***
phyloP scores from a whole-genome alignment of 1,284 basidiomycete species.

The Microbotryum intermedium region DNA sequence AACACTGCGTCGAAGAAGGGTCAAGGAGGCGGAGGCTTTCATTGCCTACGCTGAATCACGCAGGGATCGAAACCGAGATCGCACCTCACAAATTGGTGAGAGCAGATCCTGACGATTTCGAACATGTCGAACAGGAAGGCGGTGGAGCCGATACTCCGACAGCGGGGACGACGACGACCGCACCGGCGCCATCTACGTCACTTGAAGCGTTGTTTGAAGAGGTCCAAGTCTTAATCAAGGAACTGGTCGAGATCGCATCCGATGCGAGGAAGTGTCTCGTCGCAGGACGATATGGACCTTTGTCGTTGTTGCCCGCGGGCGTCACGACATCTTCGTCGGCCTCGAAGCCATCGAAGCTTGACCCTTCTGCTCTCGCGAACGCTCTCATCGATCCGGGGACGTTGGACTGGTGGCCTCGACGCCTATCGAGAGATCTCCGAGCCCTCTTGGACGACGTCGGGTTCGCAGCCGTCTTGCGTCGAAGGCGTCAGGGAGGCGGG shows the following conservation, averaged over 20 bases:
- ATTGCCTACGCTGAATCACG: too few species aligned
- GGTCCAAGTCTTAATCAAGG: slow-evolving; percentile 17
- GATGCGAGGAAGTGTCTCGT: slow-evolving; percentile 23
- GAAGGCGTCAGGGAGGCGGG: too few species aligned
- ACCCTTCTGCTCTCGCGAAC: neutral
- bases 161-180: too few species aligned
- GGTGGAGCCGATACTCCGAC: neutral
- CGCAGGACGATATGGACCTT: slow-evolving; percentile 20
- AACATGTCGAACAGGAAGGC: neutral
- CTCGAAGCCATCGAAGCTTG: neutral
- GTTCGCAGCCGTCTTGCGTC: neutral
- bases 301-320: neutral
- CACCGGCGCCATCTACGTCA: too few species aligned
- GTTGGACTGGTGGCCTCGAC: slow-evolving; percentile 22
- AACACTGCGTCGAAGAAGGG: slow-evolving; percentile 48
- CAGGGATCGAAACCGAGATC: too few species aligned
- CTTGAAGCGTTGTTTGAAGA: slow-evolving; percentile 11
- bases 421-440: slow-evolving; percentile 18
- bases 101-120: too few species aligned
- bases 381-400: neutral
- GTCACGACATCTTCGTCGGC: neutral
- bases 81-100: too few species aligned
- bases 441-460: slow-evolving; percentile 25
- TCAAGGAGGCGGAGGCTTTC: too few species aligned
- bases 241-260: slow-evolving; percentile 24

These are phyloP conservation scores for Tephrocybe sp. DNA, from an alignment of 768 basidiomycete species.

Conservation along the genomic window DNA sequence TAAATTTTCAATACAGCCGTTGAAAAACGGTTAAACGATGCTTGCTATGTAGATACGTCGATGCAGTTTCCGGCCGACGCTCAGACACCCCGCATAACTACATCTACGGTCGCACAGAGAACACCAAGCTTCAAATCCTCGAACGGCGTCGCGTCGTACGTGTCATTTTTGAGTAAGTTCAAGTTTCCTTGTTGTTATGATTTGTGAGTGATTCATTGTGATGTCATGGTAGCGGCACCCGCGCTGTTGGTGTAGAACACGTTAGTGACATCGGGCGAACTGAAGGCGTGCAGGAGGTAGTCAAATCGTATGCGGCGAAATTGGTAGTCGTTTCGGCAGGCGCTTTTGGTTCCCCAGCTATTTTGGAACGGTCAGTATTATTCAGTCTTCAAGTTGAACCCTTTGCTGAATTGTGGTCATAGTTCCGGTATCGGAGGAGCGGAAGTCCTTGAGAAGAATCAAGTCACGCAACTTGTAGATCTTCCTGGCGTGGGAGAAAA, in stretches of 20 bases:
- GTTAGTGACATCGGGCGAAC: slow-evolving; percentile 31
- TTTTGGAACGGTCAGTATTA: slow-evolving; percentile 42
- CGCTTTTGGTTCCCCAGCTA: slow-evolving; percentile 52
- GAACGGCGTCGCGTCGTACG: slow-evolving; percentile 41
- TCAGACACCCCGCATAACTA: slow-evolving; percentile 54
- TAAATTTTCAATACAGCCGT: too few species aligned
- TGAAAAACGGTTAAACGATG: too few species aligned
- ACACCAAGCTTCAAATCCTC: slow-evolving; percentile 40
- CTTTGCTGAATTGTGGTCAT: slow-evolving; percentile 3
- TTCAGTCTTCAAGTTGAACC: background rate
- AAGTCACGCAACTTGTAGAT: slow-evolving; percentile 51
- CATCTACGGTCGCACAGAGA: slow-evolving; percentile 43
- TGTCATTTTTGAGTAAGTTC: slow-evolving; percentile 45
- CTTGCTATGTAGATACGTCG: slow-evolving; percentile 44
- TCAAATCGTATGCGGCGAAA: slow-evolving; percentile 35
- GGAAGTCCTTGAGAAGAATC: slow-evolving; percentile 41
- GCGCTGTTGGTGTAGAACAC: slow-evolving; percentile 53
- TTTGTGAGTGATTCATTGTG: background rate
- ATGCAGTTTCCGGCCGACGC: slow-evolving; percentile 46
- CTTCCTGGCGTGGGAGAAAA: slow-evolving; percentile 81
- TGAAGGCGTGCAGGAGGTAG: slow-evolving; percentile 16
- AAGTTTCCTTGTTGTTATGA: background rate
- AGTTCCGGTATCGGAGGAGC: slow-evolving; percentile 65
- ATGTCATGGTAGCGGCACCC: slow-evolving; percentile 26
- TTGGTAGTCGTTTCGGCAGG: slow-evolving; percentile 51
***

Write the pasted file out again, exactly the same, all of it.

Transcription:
phyloP scores from a whole-genome alignment of 1,284 basidiomycete species.

The Microbotryum intermedium region DNA sequence AACACTGCGTCGAAGAAGGGTCAAGGAGGCGGAGGCTTTCATTGCCTACGCTGAATCACGCAGGGATCGAAACCGAGATCGCACCTCACAAATTGGTGAGAGCAGATCCTGACGATTTCGAACATGTCGAACAGGAAGGCGGTGGAGCCGATACTCCGACAGCGGGGACGACGACGACCGCACCGGCGCCATCTACGTCACTTGAAGCGTTGTTTGAAGAGGTCCAAGTCTTAATCAAGGAACTGGTCGAGATCGCATCCGATGCGAGGAAGTGTCTCGTCGCAGGACGATATGGACCTTTGTCGTTGTTGCCCGCGGGCGTCACGACATCTTCGTCGGCCTCGAAGCCATCGAAGCTTGACCCTTCTGCTCTCGCGAACGCTCTCATCGATCCGGGGACGTTGGACTGGTGGCCTCGACGCCTATCGAGAGATCTCCGAGCCCTCTTGGACGACGTCGGGTTCGCAGCCGTCTTGCGTCGAAGGCGTCAGGGAGGCGGG shows the following conservation, averaged over 20 bases:
- ATTGCCTACGCTGAATCACG: too few species aligned
- GGTCCAAGTCTTAATCAAGG: slow-evolving; percentile 17
- GATGCGAGGAAGTGTCTCGT: slow-evolving; percentile 23
- GAAGGCGTCAGGGAGGCGGG: too few species aligned
- ACCCTTCTGCTCTCGCGAAC: neutral
- bases 161-180: too few species aligned
- GGTGGAGCCGATACTCCGAC: neutral
- CGCAGGACGATATGGACCTT: slow-evolving; percentile 20
- AACATGTCGAACAGGAAGGC: neutral
- CTCGAAGCCATCGAAGCTTG: neutral
- GTTCGCAGCCGTCTTGCGTC: neutral
- bases 301-320: neutral
- CACCGGCGCCATCTACGTCA: too few species aligned
- GTTGGACTGGTGGCCTCGAC: slow-evolving; percentile 22
- AACACTGCGTCGAAGAAGGG: slow-evolving; percentile 48
- CAGGGATCGAAACCGAGATC: too few species aligned
- CTTGAAGCGTTGTTTGAAGA: slow-evolving; percentile 11
- bases 421-440: slow-evolving; percentile 18
- bases 101-120: too few species aligned
- bases 381-400: neutral
- GTCACGACATCTTCGTCGGC: neutral
- bases 81-100: too few species aligned
- bases 441-460: slow-evolving; percentile 25
- TCAAGGAGGCGGAGGCTTTC: too few species aligned
- bases 241-260: slow-evolving; percentile 24

These are phyloP conservation scores for Tephrocybe sp. DNA, from an alignment of 768 basidiomycete species.

Conservation along the genomic window DNA sequence TAAATTTTCAATACAGCCGTTGAAAAACGGTTAAACGATGCTTGCTATGTAGATACGTCGATGCAGTTTCCGGCCGACGCTCAGACACCCCGCATAACTACATCTACGGTCGCACAGAGAACACCAAGCTTCAAATCCTCGAACGGCGTCGCGTCGTACGTGTCATTTTTGAGTAAGTTCAAGTTTCCTTGTTGTTATGATTTGTGAGTGATTCATTGTGATGTCATGGTAGCGGCACCCGCGCTGTTGGTGTAGAACACGTTAGTGACATCGGGCGAACTGAAGGCGTGCAGGAGGTAGTCAAATCGTATGCGGCGAAATTGGTAGTCGTTTCGGCAGGCGCTTTTGGTTCCCCAGCTATTTTGGAACGGTCAGTATTATTCAGTCTTCAAGTTGAACCCTTTGCTGAATTGTGGTCATAGTTCCGGTATCGGAGGAGCGGAAGTCCTTGAGAAGAATCAAGTCACGCAACTTGTAGATCTTCCTGGCGTGGGAGAAAA, in stretches of 20 bases:
- GTTAGTGACATCGGGCGAAC: slow-evolving; percentile 31
- TTTTGGAACGGTCAGTATTA: slow-evolving; percentile 42
- CGCTTTTGGTTCCCCAGCTA: slow-evolving; percentile 52
- GAACGGCGTCGCGTCGTACG: slow-evolving; percentile 41
- TCAGACACCCCGCATAACTA: slow-evolving; percentile 54
- TAAATTTTCAATACAGCCGT: too few species aligned
- TGAAAAACGGTTAAACGATG: too few species aligned
- ACACCAAGCTTCAAATCCTC: slow-evolving; percentile 40
- CTTTGCTGAATTGTGGTCAT: slow-evolving; percentile 3
- TTCAGTCTTCAAGTTGAACC: background rate
- AAGTCACGCAACTTGTAGAT: slow-evolving; percentile 51
- CATCTACGGTCGCACAGAGA: slow-evolving; percentile 43
- TGTCATTTTTGAGTAAGTTC: slow-evolving; percentile 45
- CTTGCTATGTAGATACGTCG: slow-evolving; percentile 44
- TCAAATCGTATGCGGCGAAA: slow-evolving; percentile 35
- GGAAGTCCTTGAGAAGAATC: slow-evolving; percentile 41
- GCGCTGTTGGTGTAGAACAC: slow-evolving; percentile 53
- TTTGTGAGTGATTCATTGTG: background rate
- ATGCAGTTTCCGGCCGACGC: slow-evolving; percentile 46
- CTTCCTGGCGTGGGAGAAAA: slow-evolving; percentile 81
- TGAAGGCGTGCAGGAGGTAG: slow-evolving; percentile 16
- AAGTTTCCTTGTTGTTATGA: background rate
- AGTTCCGGTATCGGAGGAGC: slow-evolving; percentile 65
- ATGTCATGGTAGCGGCACCC: slow-evolving; percentile 26
- TTGGTAGTCGTTTCGGCAGG: slow-evolving; percentile 51